Living in the Black Hills, feeling kinship with nature, with each other, with our Father in Heaven, has brought the members of the Church there even closer to each other. There is a strong feeling of family in the wards and branches.
“There aren’t many members here in the Black Hills,” Irene Bastian, 17, from Rapid City, explained. “But they’re strong. I really rely on them, on the Church, on the Lord. They make a big difference in my life.”
The closeness of the members in the Black Hills has also had an effect on Rose Miles’ life.
“We’re all friends here,” she said. “It’s great having so many people to help you out. I wouldn’t be the same if it weren’t for them.”
“We’re a small group here,” Barbara Weyland, 12, said. “In my school there are only a few Mormons. A lot of my friends, my non-Mormon friends, have different ideas from ours. I try to be a good example for them. I try to do the right things. Some of my friends have become interested in the Church; that takes time. They know that we try to perfect ourselves. They know we have high standards. They also know how important this is to me.”
The high standards of the Church, the closeness of the members, the Word of Wisdom, the effects of the gospel, all have made a good impression on the nonmembers who have come in contact with members of the Church in the Black Hills.
“My father is not a member,” Shelly Burnette, 15, said, “but because of the high standards of the Church and because of the example the members here set, he encourages me to attend. I don’t think I would be the same person if I didn’t have the Church. My friends who aren’t Mormons look up to me because of what I believe.”
Pahasapa, the Black Hills, the sacred hills—for the old Lakota the Black Hills were a sacred place, a place abundant with life, a place to become closer to the Creator. For the members of the Church who live there, the Black Hills are also a place to grow close to each other, to their brothers and sisters, and to their Father in Heaven. The feeling of being a member of the Church in the Black Hills was expressed by Sheila Merril, 16:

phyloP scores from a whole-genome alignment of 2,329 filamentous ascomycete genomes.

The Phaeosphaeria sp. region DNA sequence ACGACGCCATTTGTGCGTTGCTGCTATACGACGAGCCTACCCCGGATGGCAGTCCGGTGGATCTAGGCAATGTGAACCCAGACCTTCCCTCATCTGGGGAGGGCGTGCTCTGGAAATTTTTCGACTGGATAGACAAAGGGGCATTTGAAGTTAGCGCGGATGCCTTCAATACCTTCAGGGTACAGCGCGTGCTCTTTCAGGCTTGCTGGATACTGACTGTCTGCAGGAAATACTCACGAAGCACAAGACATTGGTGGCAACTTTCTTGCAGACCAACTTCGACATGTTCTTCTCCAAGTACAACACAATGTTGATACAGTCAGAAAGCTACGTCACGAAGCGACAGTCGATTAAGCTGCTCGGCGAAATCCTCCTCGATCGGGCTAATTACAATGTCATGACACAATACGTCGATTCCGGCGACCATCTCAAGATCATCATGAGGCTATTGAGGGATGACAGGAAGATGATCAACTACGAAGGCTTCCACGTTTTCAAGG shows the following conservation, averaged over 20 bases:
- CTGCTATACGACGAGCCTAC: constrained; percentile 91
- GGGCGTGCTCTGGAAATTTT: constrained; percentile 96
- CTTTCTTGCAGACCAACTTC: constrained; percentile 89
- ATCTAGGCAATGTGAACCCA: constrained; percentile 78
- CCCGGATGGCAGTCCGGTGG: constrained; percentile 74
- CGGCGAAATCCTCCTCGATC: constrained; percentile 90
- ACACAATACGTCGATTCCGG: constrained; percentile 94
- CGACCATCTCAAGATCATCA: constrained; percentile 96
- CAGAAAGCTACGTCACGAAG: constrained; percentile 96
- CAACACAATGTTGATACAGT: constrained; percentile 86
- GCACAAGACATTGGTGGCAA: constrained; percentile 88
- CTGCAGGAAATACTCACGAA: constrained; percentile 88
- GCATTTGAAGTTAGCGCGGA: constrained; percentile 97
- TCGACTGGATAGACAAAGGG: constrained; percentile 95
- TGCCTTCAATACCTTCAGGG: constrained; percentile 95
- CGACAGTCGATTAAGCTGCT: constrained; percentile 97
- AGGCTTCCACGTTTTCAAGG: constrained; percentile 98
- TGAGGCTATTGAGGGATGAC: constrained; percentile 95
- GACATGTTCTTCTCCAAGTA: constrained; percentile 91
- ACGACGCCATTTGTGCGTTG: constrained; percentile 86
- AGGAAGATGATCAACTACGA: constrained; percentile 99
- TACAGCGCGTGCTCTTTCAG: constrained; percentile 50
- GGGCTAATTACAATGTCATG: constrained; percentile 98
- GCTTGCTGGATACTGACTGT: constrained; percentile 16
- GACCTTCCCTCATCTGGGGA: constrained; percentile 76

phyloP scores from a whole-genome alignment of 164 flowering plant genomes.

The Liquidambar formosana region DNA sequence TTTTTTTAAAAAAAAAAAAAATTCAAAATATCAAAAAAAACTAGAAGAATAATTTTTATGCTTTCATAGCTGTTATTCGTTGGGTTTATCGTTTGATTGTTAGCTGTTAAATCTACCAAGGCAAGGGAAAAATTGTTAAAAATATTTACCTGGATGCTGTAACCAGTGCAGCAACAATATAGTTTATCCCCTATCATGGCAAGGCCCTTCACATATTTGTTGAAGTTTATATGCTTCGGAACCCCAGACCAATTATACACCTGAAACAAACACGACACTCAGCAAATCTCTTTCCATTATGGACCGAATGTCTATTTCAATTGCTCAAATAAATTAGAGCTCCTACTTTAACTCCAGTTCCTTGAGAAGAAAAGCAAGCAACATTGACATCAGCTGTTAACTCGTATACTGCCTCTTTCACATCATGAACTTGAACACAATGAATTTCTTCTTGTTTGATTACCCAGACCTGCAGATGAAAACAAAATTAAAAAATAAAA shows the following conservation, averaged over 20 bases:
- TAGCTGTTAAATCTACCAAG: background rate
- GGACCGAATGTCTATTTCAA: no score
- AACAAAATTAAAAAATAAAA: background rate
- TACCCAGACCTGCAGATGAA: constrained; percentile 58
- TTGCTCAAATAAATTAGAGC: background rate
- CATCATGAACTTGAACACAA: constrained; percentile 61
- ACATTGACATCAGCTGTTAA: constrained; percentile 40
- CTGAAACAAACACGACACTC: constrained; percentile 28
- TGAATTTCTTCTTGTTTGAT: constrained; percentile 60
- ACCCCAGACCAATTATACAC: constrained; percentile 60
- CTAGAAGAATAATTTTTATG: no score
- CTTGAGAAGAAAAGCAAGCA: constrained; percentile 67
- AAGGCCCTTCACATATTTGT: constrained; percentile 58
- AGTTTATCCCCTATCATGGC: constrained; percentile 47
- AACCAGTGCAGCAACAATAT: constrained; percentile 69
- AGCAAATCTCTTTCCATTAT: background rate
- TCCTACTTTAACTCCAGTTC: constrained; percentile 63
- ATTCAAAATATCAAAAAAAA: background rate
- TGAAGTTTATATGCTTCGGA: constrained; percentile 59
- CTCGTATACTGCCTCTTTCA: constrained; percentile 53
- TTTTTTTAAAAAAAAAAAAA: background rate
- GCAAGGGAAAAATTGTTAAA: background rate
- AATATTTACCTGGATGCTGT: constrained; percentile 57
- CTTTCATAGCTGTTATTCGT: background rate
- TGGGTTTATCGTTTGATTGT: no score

“There are so many good feelings here. I wouldn’t trade them for anything. The gospel teaches me how to live and the members here set the example.”
The mountain-sized monuments of George Washington, Thomas Jefferson, Abraham Lincoln, and Theodore Roosevelt are carved in the sheer, granite face of Mount Rushmore. These world famous monuments to four heroes of American democracy were once only the dream of the sculptor, Gutzon Borglum. He wanted to sculpt a monument that would represent the significance of the founding of the United States. He wanted a monument that would “personify the founding, expansion, and preservation of the Republic … whose size and significance would stir the patriotic and nationalistic impulses of every American heart.”
At a Boy Scout jamboree held at the Mount Rushmore site, Borglum spoke of his dream.
“A dream,” he told the young Scouts, “is just as important as writing your name in water, unless you have the courage to freeze it into form and make it intelligible so that people around you can understand and care for it.”
The Mount Rushmore site was dedicated for the monument in 1925. Borglum was 58 years old. In 1941 the monument was nearly finished when Gutzon Borglum died. His son Lincoln Borglum finished the project.
With years of hard work, determination, and courage, Gutzon Borglum carved his dream into the stone of Mount Rushmore, a monument to the freedom democracy gives to the individual.